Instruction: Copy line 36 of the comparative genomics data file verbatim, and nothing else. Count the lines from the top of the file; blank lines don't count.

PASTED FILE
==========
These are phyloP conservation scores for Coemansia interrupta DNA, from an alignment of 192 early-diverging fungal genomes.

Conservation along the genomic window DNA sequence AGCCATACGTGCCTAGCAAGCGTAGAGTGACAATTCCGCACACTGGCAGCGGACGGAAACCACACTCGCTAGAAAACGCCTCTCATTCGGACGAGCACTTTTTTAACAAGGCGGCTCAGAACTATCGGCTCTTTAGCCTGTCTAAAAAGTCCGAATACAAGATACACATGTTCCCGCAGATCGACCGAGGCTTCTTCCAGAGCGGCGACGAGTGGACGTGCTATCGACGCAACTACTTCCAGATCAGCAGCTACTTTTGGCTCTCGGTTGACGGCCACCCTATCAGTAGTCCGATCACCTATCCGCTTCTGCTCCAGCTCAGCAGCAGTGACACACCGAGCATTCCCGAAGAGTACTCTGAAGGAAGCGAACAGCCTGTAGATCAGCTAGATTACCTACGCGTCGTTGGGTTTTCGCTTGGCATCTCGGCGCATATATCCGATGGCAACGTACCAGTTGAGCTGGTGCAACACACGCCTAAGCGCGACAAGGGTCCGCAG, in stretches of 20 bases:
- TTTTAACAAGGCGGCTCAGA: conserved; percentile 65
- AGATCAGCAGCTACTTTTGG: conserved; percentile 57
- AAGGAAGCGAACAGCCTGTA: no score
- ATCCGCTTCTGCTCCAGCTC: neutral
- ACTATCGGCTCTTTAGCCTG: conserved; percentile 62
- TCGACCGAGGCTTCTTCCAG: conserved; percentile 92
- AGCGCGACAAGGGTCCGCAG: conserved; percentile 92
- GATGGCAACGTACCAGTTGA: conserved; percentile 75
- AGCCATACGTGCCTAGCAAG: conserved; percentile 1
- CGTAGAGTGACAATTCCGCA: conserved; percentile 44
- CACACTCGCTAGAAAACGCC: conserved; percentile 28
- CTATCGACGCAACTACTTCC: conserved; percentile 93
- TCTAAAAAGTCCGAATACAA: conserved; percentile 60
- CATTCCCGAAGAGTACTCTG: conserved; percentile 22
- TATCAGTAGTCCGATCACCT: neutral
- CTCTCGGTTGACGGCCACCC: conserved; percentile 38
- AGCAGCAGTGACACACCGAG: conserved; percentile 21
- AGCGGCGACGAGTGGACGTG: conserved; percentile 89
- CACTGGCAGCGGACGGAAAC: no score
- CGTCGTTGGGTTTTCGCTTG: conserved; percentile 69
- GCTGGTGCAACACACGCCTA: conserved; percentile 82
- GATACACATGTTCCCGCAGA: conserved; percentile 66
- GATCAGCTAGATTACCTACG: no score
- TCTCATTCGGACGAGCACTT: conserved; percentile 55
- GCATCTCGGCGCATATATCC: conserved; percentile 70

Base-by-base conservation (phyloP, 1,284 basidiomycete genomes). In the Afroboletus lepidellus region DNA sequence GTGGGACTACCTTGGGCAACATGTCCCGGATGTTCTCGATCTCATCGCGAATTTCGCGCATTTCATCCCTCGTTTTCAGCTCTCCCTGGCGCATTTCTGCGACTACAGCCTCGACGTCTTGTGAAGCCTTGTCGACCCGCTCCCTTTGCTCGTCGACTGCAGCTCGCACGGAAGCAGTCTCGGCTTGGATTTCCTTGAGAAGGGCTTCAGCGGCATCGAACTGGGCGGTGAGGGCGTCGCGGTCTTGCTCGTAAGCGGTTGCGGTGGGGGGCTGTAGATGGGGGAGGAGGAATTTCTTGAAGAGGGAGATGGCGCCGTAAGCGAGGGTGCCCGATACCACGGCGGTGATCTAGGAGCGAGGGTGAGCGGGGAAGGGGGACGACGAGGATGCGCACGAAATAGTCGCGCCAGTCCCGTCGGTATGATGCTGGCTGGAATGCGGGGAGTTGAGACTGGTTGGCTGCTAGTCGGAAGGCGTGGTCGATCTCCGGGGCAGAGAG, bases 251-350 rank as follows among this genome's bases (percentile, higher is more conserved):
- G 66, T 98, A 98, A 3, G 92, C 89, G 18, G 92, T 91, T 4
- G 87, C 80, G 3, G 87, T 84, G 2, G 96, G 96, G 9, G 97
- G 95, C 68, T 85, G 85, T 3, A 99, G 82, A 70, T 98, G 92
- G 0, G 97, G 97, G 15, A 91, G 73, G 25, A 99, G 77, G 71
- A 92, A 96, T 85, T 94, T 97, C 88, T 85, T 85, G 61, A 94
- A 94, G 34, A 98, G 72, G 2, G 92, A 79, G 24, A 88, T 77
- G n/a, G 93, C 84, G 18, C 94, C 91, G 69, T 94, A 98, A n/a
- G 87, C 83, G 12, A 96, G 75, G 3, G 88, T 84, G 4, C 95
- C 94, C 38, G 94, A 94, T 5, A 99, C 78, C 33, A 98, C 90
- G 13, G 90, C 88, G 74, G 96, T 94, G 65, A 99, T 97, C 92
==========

- G 87, C 83, G 12, A 96, G 75, G 3, G 88, T 84, G 4, C 95